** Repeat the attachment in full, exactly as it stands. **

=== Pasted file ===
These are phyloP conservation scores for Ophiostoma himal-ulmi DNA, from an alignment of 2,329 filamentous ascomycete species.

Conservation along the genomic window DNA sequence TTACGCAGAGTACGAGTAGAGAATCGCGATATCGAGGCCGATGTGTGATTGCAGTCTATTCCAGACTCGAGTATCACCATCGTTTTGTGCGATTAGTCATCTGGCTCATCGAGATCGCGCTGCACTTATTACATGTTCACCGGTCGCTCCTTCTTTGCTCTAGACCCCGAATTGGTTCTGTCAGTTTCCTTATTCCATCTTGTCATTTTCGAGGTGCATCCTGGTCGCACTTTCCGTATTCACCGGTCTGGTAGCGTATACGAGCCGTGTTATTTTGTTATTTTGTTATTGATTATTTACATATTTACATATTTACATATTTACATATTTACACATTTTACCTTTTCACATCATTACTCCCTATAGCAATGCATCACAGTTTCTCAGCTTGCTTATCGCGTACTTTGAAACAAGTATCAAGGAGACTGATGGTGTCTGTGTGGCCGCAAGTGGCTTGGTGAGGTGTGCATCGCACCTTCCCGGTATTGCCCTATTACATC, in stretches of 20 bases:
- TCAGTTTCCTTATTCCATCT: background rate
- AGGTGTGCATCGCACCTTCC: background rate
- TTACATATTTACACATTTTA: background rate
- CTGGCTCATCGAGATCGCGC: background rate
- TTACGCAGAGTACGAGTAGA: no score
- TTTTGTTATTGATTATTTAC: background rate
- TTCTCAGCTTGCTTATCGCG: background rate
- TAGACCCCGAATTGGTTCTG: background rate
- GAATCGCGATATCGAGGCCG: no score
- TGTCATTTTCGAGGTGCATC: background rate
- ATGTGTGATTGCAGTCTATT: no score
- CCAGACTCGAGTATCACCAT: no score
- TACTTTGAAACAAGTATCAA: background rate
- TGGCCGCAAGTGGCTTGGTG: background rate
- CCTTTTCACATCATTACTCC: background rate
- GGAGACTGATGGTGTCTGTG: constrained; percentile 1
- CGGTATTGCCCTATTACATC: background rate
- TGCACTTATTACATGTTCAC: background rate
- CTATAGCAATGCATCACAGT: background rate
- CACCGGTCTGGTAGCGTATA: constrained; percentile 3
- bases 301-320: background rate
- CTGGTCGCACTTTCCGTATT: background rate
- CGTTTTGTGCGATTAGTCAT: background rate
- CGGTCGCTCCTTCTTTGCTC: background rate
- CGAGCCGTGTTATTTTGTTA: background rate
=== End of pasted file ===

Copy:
These are phyloP conservation scores for Ophiostoma himal-ulmi DNA, from an alignment of 2,329 filamentous ascomycete species.

Conservation along the genomic window DNA sequence TTACGCAGAGTACGAGTAGAGAATCGCGATATCGAGGCCGATGTGTGATTGCAGTCTATTCCAGACTCGAGTATCACCATCGTTTTGTGCGATTAGTCATCTGGCTCATCGAGATCGCGCTGCACTTATTACATGTTCACCGGTCGCTCCTTCTTTGCTCTAGACCCCGAATTGGTTCTGTCAGTTTCCTTATTCCATCTTGTCATTTTCGAGGTGCATCCTGGTCGCACTTTCCGTATTCACCGGTCTGGTAGCGTATACGAGCCGTGTTATTTTGTTATTTTGTTATTGATTATTTACATATTTACATATTTACATATTTACATATTTACACATTTTACCTTTTCACATCATTACTCCCTATAGCAATGCATCACAGTTTCTCAGCTTGCTTATCGCGTACTTTGAAACAAGTATCAAGGAGACTGATGGTGTCTGTGTGGCCGCAAGTGGCTTGGTGAGGTGTGCATCGCACCTTCCCGGTATTGCCCTATTACATC, in stretches of 20 bases:
- TCAGTTTCCTTATTCCATCT: background rate
- AGGTGTGCATCGCACCTTCC: background rate
- TTACATATTTACACATTTTA: background rate
- CTGGCTCATCGAGATCGCGC: background rate
- TTACGCAGAGTACGAGTAGA: no score
- TTTTGTTATTGATTATTTAC: background rate
- TTCTCAGCTTGCTTATCGCG: background rate
- TAGACCCCGAATTGGTTCTG: background rate
- GAATCGCGATATCGAGGCCG: no score
- TGTCATTTTCGAGGTGCATC: background rate
- ATGTGTGATTGCAGTCTATT: no score
- CCAGACTCGAGTATCACCAT: no score
- TACTTTGAAACAAGTATCAA: background rate
- TGGCCGCAAGTGGCTTGGTG: background rate
- CCTTTTCACATCATTACTCC: background rate
- GGAGACTGATGGTGTCTGTG: constrained; percentile 1
- CGGTATTGCCCTATTACATC: background rate
- TGCACTTATTACATGTTCAC: background rate
- CTATAGCAATGCATCACAGT: background rate
- CACCGGTCTGGTAGCGTATA: constrained; percentile 3
- bases 301-320: background rate
- CTGGTCGCACTTTCCGTATT: background rate
- CGTTTTGTGCGATTAGTCAT: background rate
- CGGTCGCTCCTTCTTTGCTC: background rate
- CGAGCCGTGTTATTTTGTTA: background rate